My first suggestion for allowing conversations with the public during meetings is the simplest. Ask those who wish to speak before the council to wait outside the building. Provide them with a means of requesting to speak (someone goes outside and makes a list). When the council gets to the “hearing from visitors” section of the meeting, allow each individual person to enter the room and speak. If the council is really worried about infections, it can provide gloves and a mask for each visitor. When the conversation is over, the speaker leaves.
Every council person already has to go out in public, to shop for food, to see family members. I don’t think allowing a few people to briefly enter the council chambers is going to perceptibly increase the danger to the council.
The window option
I think the above solution is the best, but if the paranoia of the council will not allow people in the room, visitors could stand outside the chambers and speak to council. Give them a phone number to call, place the answering phone in the center of the room set to speakerphone, with the volume all the way up. Each speaker stands outside the left window, and council members face the speaker. After the speaker finishes they can walk away and watch the streaming YouTube video of the meeting on their phone. This would have zero increase to the dangers of infection for both speakers and council.
Video conferencing options
There is no reason the council has to meet in person, as I read the new rules they can meet via video conferencing like Zoom. Everyone just stays home, visitors can watch the Zoom conference, the owner of the Zoom conference has controls that allow individual participants to have permission to speak. Allow residents to join in the conference and take the floor for five minutes.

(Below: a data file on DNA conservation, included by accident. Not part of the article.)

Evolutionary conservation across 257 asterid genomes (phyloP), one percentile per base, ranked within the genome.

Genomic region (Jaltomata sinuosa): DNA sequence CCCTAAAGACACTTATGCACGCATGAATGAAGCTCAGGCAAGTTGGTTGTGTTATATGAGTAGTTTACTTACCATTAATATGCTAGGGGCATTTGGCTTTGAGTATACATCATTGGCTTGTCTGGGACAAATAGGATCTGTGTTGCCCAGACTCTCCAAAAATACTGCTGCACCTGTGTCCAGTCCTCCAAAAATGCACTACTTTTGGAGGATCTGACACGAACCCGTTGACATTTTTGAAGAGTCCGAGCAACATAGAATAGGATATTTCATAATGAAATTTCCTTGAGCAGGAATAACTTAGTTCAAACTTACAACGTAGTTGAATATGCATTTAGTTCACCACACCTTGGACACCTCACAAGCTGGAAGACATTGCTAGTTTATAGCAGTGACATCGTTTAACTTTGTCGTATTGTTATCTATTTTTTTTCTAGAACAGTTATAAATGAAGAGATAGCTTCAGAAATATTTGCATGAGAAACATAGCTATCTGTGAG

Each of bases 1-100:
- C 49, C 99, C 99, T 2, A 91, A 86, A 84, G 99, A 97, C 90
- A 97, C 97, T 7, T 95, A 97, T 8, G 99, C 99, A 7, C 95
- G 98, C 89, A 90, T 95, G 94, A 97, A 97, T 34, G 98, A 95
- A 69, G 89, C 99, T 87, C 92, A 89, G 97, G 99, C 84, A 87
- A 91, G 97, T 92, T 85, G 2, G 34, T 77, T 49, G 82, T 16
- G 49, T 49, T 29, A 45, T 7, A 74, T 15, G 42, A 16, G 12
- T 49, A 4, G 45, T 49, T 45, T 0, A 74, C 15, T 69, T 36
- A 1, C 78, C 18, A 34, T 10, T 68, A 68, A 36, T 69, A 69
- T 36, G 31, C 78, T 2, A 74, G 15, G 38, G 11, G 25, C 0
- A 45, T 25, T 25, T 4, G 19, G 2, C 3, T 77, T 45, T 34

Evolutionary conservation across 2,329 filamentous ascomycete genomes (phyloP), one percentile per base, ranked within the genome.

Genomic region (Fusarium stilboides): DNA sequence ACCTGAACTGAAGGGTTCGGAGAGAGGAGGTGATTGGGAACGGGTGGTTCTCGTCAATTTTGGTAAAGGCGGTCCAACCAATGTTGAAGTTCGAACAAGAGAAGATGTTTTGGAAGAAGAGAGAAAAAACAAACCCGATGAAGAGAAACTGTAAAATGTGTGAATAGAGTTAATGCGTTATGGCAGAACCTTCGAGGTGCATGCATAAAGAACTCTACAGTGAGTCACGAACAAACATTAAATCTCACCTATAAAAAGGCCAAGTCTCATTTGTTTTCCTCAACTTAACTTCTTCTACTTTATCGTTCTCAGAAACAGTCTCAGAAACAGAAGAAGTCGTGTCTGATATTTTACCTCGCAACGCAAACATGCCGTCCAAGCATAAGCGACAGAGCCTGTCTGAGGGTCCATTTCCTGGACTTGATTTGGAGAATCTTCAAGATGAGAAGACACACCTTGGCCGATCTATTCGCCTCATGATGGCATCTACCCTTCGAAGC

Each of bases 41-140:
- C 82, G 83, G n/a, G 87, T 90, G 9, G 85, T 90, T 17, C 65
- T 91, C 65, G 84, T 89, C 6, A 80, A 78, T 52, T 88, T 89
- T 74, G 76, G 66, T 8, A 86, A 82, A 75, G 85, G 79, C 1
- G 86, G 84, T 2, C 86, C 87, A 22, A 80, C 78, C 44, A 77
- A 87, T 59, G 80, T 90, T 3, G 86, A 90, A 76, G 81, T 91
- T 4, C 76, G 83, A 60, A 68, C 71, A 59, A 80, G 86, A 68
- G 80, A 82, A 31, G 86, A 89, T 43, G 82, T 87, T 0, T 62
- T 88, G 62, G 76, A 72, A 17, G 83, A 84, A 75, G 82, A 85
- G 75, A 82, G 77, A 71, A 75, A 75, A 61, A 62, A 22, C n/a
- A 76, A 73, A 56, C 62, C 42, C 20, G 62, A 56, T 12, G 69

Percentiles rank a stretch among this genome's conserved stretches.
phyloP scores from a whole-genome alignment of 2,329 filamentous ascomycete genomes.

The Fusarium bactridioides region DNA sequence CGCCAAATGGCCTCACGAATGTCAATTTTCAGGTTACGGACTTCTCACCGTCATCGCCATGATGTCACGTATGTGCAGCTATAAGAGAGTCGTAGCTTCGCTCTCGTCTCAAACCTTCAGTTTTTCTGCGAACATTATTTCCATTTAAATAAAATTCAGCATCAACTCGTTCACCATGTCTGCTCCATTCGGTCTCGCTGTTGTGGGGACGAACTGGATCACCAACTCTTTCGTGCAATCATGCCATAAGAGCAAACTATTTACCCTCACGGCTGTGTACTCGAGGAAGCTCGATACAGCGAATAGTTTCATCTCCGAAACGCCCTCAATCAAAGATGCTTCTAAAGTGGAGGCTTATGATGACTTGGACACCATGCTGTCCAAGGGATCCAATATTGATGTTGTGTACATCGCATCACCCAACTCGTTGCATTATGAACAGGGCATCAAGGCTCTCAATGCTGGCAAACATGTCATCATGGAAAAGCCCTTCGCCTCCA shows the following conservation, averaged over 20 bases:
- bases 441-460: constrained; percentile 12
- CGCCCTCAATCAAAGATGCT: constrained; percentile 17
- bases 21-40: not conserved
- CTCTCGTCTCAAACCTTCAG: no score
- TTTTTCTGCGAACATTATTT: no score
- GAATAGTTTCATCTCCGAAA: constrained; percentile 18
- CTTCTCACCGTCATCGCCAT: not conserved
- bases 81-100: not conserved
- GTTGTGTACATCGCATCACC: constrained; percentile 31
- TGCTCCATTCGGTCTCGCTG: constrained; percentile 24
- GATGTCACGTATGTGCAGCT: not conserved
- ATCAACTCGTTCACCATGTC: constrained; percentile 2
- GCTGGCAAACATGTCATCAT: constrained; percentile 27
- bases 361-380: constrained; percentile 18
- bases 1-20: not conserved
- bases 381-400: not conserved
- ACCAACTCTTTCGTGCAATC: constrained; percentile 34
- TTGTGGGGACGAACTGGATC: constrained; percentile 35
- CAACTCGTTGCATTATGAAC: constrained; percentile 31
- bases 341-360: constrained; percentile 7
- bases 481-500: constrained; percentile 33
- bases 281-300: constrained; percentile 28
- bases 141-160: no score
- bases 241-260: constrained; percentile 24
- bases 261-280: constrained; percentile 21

This could also be done via Google Hangouts for free, as long as the participants are limited to 25. This would be well within the usual number of participants at council meetings.
The city just hired a IT expert who is supposed to be knowledgeable about these things, here is where he can earn his salary. Why do I have to do this work?
The Mayor and council are disappointing
We have been watching this pandemic approaching for two months, and the rules that the Mayor and council have enacted do not show that they have any respect for the preservation of live conversations with the residents of Grandview Heights.
I fully expect the Grandview school board to use this emergency to shut the meeting doors firmly closed, and place guards outside with orders to use fire hoses on anyone who attempts to enter. As of now, the board has been silent on rules – because informing the public is lowest on their list.
I don’t think this failure would have happened under Ray Degraw. This is another disappointment from Mayor Kearns.
(Edit) The council sent out new rules banning all public attendance at meetings. The council will now read the title of emails sent to the “all” address, during meetings, but not the body of the email. They say the text will be added to the official record – which will never be read by the public here in Grandview. This is not the best way to continue conversation with the citizens, and as I read the new laws, fails to be in compliance. An email sent to City attorney Khouzam asking for her legal opinion has not been answered.
(Later) I have to give credit where it is due – the Grandview Hts. School board has better public comment policy than the city council. On April 8, 2020, at 7 p.m, the board will have a Zoom conference (link to be posted on the school website), and they say they will
still allow public comment via participating in the zoom room.
(later) The above was info that was briefly posted by the school, they now say they will hold a closed video conference that can only be viewed on YT. Like the city, public comments must be sent via email. The board claims “comments will be read into the public record and attached to the meeting minutes.” I doubt they will be reading anything aloud they don’t agree with.
City council, you can’t keep up with the school board in allowing live public comment? Shameful. (edit) Shame on both the city and school board for taking away live public comments.